Discrimination and abuse have always been a stain on football, but social media has given racists, sexists and homophobes a new platform to spread hateful language and even send death threats. As a digital business, our client’s ambition is to remove barriers to connectivity, building better digital lives for all. This, plus their position as a key sponsor of the Home Nations football teams, gave them the license and authority to speak out on the harrowing matter of abuse on social media. The brief therefore was to create something beyond mere shirt sponsorship. It was to find a genuine alignment in ideals that could truly make a difference, tap into culture, and flex into any social touchpoint where we could reach fans. The overall objective was twofold: reduce the volume of social media hate and drown out the hate remaining with a groundswell of national positivity.

Describe the creative idea (30% of vote)

We founded Hope United, online hate’s greatest opponent - a squad assembled from the best and most influential footballers from across the UK. Our players know the problem of online hate intimately. They feel it with the slew of mentions and tags that come with every missed shot, every bad performance, and every red card. So, as legitimate and relatable voices of authority on the subject, they would serve as our credible mouthpiece to deliver a rallying cry to the nation to stand up for hope and fight online hate. And most importantly, they would empower the public too by providing the practical knowledge and social media skills needed to make it happen.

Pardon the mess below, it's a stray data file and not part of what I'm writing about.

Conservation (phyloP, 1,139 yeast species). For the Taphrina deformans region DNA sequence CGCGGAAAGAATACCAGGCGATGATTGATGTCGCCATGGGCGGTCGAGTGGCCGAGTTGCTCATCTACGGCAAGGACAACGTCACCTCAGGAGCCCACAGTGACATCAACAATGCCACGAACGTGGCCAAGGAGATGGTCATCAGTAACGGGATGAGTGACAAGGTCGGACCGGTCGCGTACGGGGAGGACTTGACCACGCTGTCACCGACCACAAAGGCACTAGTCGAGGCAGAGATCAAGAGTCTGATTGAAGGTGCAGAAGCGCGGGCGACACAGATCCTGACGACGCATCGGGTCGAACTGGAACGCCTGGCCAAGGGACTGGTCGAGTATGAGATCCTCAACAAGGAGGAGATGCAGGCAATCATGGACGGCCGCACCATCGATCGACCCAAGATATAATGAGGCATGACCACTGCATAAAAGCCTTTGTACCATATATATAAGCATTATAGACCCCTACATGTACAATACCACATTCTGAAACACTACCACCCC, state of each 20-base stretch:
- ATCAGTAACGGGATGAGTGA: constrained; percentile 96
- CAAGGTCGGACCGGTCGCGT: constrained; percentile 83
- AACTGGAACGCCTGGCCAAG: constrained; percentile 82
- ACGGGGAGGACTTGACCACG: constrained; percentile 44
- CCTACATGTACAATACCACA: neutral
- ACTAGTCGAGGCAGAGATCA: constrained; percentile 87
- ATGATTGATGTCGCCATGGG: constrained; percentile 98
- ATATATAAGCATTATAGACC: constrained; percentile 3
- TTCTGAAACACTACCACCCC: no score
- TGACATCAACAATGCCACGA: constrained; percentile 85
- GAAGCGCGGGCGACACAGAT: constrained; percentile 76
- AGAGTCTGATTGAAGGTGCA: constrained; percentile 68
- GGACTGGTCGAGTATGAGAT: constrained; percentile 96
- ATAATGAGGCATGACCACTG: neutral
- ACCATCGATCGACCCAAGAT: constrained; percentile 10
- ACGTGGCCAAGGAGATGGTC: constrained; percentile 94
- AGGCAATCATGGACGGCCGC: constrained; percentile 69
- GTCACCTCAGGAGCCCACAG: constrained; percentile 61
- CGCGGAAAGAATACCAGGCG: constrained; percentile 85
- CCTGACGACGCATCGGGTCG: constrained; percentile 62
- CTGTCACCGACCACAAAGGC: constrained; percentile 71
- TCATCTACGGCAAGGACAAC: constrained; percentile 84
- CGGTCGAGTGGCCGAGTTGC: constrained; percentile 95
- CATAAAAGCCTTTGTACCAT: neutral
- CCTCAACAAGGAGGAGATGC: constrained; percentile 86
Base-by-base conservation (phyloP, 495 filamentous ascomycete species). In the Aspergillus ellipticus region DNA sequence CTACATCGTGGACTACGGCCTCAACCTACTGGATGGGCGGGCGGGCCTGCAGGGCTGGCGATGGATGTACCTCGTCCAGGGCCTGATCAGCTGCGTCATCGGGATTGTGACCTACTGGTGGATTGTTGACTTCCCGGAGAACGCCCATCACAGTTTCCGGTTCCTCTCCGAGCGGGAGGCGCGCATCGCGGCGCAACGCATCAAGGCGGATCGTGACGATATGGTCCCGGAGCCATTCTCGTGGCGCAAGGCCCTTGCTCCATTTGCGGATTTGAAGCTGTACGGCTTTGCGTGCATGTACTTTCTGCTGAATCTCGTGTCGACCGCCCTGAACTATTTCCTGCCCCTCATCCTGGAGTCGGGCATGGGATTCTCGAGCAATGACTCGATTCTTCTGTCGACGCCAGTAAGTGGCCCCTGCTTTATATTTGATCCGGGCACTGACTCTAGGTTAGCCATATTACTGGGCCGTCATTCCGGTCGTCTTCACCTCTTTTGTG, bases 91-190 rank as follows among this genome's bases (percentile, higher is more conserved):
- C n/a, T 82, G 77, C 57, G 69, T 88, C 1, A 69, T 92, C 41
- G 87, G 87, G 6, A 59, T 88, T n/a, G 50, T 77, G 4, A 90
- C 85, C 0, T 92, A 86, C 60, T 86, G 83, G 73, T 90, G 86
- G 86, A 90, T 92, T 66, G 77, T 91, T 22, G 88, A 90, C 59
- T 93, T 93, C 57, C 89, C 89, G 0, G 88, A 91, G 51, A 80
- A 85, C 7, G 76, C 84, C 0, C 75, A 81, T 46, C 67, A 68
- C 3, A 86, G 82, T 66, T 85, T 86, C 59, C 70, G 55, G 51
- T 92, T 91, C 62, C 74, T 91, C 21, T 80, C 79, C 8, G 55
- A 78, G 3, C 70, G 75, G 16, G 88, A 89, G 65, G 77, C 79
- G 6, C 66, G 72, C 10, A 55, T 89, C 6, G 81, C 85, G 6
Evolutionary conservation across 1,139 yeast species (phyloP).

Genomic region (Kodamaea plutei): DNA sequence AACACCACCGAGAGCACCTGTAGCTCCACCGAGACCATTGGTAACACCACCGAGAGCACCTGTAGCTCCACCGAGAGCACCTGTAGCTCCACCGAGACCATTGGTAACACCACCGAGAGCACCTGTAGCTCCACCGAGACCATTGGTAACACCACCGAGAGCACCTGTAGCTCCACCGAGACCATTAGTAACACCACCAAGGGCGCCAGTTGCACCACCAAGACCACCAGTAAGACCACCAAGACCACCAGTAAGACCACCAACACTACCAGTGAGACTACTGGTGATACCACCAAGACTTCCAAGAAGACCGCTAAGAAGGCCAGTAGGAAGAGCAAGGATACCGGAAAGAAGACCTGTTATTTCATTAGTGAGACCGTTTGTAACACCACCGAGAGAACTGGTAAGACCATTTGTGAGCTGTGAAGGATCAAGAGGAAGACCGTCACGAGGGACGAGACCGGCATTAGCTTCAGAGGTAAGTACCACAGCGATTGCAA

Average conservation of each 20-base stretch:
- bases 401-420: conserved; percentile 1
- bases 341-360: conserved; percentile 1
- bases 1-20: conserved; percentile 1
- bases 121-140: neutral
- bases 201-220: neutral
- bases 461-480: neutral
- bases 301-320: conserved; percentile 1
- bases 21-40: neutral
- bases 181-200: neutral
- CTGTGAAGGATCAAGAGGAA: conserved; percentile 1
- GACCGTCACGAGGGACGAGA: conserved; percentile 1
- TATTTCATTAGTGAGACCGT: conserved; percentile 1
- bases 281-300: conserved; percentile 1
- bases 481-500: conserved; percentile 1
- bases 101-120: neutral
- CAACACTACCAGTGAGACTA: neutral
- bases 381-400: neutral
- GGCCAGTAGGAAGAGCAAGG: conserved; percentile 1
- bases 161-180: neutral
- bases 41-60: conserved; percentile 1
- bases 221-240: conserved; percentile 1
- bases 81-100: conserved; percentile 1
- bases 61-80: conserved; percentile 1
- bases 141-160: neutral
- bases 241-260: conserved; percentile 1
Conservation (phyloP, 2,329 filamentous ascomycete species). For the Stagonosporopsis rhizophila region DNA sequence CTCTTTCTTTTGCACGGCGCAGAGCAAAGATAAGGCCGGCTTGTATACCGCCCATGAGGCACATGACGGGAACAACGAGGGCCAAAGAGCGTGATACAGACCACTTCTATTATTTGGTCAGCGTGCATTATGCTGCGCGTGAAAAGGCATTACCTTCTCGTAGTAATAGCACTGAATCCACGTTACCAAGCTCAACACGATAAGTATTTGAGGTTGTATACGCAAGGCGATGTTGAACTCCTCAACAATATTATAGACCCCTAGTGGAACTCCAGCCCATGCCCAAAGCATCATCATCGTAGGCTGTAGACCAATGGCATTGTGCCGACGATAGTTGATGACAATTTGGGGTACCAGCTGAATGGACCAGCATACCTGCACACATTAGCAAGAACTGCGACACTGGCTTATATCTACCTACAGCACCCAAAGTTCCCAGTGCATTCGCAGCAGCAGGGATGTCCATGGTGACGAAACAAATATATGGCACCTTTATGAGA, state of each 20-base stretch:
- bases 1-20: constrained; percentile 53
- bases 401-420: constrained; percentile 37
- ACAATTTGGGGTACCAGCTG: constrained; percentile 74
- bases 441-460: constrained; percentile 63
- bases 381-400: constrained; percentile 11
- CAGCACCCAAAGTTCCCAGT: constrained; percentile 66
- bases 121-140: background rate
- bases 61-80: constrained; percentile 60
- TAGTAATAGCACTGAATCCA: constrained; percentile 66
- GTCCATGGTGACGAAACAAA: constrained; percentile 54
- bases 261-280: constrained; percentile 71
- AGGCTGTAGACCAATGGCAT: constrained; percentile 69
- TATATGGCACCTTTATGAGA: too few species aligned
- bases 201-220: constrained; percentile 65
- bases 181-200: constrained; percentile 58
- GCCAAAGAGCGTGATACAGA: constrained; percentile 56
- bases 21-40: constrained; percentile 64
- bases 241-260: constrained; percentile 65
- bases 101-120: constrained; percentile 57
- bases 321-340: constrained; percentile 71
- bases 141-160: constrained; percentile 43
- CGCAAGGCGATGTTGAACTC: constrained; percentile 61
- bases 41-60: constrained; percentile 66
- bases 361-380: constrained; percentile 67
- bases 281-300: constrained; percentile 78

Describe the strategy (20% of vote)

As a stain on our society, online hate affects us all. Our goal therefore was to speak to the entire country. To do so, we constructed a momentum-building three phase approach: Launch Hope United - rally the nation to fight online abuse, with ATL comms working in tandem with coordinated influencer support and social video to push our manifesto at large, creating the ideal conditions for our educational content. Learn from Hope United - upskill the nation with social media skills, using our players as the nation’s relatable teachers. Inspired by microlearning trends and patterns of information sharing seen during Black Lives Matter, we would use punchy social video as well as innovative formats like polls and carousels. Support Hope United - enable the nation to advocate the cause with a visual pledge they could share to their Twitter and Instagram profiles, seeded by our core talent and wider influencers.